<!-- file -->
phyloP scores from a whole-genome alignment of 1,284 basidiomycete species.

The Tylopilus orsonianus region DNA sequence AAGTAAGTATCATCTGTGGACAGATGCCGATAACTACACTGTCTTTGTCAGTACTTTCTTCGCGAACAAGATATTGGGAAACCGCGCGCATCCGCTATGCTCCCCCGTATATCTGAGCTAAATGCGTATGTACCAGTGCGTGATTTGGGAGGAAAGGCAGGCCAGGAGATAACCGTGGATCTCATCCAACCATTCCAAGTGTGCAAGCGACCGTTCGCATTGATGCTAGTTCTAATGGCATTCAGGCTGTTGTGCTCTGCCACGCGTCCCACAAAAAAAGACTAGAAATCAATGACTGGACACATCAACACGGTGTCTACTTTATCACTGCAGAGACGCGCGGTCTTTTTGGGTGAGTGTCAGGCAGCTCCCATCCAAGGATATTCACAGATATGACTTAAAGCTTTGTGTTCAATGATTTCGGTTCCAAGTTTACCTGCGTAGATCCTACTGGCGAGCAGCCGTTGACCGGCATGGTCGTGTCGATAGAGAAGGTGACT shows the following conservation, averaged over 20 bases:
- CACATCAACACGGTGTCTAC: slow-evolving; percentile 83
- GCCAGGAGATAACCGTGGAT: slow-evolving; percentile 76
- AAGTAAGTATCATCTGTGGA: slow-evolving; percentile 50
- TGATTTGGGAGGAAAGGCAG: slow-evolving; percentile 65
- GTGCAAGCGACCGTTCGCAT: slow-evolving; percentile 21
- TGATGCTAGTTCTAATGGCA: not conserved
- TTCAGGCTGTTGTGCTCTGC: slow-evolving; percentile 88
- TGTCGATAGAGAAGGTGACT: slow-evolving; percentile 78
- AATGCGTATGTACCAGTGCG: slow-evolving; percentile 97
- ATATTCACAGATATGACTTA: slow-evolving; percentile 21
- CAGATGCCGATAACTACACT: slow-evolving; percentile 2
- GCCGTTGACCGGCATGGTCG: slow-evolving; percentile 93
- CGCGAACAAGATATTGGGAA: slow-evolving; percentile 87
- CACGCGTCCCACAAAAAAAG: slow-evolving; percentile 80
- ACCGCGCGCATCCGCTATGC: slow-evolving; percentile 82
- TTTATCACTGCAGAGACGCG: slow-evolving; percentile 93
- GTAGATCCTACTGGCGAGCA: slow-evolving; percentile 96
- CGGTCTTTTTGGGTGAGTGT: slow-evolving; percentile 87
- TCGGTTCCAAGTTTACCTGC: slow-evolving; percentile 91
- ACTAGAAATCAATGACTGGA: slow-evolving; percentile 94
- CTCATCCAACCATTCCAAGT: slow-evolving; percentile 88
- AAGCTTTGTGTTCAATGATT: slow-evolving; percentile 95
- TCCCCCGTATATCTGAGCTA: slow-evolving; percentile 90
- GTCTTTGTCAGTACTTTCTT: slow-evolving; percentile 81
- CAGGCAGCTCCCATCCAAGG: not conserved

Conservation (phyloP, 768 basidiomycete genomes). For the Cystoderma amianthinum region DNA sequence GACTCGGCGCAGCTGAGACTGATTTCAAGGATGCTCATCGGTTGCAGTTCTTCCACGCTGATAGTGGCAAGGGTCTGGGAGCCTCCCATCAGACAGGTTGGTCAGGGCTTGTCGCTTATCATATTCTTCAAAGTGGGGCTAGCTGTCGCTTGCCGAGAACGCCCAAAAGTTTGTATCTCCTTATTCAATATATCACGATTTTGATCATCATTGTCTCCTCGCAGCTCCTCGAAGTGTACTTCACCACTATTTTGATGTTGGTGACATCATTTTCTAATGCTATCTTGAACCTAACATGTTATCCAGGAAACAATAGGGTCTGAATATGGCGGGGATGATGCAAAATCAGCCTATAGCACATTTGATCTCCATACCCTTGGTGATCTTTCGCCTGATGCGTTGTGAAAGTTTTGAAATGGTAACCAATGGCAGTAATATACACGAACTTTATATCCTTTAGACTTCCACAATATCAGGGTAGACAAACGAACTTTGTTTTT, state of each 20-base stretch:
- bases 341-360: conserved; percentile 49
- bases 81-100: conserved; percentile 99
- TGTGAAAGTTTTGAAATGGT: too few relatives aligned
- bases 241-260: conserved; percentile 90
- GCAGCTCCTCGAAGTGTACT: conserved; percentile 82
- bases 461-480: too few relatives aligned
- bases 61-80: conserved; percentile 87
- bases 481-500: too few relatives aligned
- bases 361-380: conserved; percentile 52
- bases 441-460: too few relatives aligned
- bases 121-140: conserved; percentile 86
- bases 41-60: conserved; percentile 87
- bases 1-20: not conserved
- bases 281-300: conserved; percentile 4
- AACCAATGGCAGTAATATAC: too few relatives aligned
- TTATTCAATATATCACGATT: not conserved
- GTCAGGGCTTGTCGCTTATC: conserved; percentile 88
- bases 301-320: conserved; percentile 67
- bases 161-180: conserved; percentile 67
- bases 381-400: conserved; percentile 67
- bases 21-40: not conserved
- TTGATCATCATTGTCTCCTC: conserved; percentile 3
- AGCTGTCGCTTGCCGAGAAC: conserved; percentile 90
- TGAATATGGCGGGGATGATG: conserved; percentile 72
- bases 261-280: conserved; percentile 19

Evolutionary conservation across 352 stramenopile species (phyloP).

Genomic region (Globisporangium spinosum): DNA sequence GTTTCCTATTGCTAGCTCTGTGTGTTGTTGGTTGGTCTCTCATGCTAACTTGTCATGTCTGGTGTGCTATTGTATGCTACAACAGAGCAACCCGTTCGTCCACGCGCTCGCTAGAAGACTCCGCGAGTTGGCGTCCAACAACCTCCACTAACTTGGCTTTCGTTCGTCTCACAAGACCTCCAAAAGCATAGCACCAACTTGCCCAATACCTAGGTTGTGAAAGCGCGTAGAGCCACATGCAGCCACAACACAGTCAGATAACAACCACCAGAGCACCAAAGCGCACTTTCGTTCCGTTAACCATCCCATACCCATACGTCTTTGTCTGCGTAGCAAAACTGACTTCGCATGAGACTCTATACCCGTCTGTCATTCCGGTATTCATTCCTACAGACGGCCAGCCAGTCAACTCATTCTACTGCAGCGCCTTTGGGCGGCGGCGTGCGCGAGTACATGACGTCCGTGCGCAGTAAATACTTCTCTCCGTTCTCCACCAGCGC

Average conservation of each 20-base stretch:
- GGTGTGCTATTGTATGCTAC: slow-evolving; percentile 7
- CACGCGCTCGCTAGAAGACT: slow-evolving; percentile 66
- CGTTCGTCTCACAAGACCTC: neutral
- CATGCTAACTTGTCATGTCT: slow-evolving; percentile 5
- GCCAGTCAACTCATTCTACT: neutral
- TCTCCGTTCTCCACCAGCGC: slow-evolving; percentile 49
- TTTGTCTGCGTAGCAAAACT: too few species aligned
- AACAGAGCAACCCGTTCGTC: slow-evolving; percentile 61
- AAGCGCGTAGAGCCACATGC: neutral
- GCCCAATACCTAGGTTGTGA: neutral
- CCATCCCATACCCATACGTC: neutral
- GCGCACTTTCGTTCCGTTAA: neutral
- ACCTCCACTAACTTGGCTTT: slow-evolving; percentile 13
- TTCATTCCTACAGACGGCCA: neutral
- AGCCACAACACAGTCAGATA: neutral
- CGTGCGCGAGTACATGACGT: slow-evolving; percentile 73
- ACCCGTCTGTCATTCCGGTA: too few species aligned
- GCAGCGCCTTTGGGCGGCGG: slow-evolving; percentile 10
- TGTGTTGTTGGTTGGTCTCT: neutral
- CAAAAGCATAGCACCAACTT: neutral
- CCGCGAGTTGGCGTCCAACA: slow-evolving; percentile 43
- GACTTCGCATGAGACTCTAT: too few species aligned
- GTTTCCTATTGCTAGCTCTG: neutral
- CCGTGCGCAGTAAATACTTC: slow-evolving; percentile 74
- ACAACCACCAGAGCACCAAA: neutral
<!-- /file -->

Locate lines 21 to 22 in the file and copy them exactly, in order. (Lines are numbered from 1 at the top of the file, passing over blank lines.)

- TCGGTTCCAAGTTTACCTGC: slow-evolving; percentile 91
- ACTAGAAATCAATGACTGGA: slow-evolving; percentile 94